Red snapper is one of the most versatile types of fish used in sushi making, as both the flesh and skin of the fish can undergo specialized culinary skills to produce a unique and exquisite sushi experience. Red snapper is rather difficult to find in American supermarkets and may require a trip to your local fish market or asian grocer. I highly endorse Catalina Offshore Products for their overnight shipping and absolutely top-notch fish quality. The price is pretty competitive as well
Red snapper is a white fish classified under the Japanese name, shiromi. They are treated in the same manner as other white fish such as halibut and sea bass. The flesh part of red snapper meat has a distinct, swollen texture with a delicate sweet aroma and is watery in quality. Red snappers are found in several parts of the world. In Japan, they are located in the Naruto strait in the central region of the country, which is also known for producing a rare variety of red snapper called kobu dai, or bump snapper. In the United States, red snappers are found in the Gulf of Mexico and the southeast Atlantic coast.
Red snapper can be prepared in several ways, but the three most practiced are dry-aging, matsugawa tsukiri (pine bark preparation) and kobujime (infusion). The first and traditionally standard way of preparing red snapper is concerned with the flavor concentration. In its freshest form, red snapper has a unique texture but a slightly bland taste. In order to enhance its flavor, the fish is refrigerated for a few hours to draw out the excess moisture and concentrate the flavor. The process is not unlike placing fruit in the sun for hours to produce dried fruit. But as with dried fruit, the texture evolves and it is an important factor to consider before executing it. The general rule of thumb for red snapper is whether to aim for freshness or flavor: leave the fish as is for the former or go for drying it if it’s the latter.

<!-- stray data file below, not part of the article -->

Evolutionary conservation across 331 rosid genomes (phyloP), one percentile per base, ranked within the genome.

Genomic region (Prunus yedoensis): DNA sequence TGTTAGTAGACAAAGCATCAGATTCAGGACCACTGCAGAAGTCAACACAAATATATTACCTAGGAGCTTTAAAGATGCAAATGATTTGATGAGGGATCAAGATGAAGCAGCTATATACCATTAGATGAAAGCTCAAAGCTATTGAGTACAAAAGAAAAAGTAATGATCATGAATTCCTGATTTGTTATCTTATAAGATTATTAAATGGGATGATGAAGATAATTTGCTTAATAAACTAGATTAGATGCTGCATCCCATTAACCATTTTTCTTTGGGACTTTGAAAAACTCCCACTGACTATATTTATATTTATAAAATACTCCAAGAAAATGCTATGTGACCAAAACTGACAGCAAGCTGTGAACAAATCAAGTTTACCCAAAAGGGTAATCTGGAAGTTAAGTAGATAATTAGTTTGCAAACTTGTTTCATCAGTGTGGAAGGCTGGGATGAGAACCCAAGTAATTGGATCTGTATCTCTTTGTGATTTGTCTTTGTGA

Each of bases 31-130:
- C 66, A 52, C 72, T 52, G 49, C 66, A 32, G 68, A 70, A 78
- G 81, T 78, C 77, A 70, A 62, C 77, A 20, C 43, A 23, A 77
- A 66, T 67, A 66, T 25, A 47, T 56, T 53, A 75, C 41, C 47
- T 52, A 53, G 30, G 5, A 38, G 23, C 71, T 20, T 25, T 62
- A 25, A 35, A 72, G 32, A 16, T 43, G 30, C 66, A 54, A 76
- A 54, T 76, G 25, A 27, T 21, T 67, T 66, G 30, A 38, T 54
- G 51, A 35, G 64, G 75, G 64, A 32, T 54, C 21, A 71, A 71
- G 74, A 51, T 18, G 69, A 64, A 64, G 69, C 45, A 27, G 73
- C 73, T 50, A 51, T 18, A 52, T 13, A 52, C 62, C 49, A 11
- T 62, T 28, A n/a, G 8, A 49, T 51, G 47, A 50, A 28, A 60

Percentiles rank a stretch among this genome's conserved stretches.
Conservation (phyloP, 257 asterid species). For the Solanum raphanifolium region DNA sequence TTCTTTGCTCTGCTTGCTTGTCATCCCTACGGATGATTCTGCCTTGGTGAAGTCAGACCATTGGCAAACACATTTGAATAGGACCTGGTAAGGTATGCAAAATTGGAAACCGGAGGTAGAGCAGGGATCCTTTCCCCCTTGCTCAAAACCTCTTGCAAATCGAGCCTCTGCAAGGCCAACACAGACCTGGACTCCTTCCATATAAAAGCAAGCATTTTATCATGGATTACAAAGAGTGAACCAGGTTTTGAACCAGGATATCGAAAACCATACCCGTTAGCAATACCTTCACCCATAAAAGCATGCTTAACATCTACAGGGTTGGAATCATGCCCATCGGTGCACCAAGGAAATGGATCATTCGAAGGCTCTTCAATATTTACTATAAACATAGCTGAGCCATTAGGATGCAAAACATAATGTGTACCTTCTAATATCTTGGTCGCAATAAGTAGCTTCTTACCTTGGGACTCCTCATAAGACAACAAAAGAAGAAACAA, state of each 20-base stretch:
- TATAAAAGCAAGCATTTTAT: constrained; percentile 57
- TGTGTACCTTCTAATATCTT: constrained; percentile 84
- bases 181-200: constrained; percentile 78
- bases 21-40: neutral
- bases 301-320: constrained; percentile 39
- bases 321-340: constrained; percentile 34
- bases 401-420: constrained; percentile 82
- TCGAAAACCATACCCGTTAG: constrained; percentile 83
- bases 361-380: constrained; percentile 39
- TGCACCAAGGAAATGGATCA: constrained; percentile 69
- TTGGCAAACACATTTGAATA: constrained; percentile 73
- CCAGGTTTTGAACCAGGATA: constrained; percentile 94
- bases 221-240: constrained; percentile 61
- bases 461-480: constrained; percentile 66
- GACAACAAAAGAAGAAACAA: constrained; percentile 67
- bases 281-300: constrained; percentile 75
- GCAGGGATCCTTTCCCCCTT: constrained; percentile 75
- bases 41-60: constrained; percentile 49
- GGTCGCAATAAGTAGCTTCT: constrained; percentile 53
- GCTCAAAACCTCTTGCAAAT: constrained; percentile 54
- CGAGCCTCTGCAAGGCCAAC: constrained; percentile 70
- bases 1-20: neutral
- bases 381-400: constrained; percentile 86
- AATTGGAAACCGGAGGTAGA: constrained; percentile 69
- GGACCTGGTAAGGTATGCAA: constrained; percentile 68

Another way to experience red snapper is actually through the skin. Red snapper skin, like salmon skin, can be considered as a separate dish from red snapper sushi. The process in cooking red snapper skin is called matsugawa tsukuri, or translated as “pine bark preparation,” referring to the pine bark-like quality the skin resembles. Matsugawa tsukuri is accomplished by carefully pouring boiling water on the skin of a red snapper filet and then “shocking” it in ice water to prevent any heat from cooking the fish any further. The process is similar to how some may cook green beans by boiling them in water briefly before transferring them immediately to bath of ice water to prevent discoloration and retain the crunchy exterior. In matsugawa tsukuri, it is essential to cook only the skin while it is still on the fish but to not go as far as cooking any part of the meat. Naturally, it is a delicate process that is best left to professionals.
The third most widely used method of preparing red snapper is kobujime, a process that entails the infusion of kelp into the flesh of the red snapper. Wet the kelp and place the red snapper fillet directly on it to allow the moisture from the fish to infuse into the kelp, and vice versa. This will concentrate the flavor of the red snapper as well as the kelp.
Red snapper, or tai as it is called in Japanese, is a highly valued fish that also symbolizes luck. It is best consumed in the spring when they are the most fertile and at their fattiest.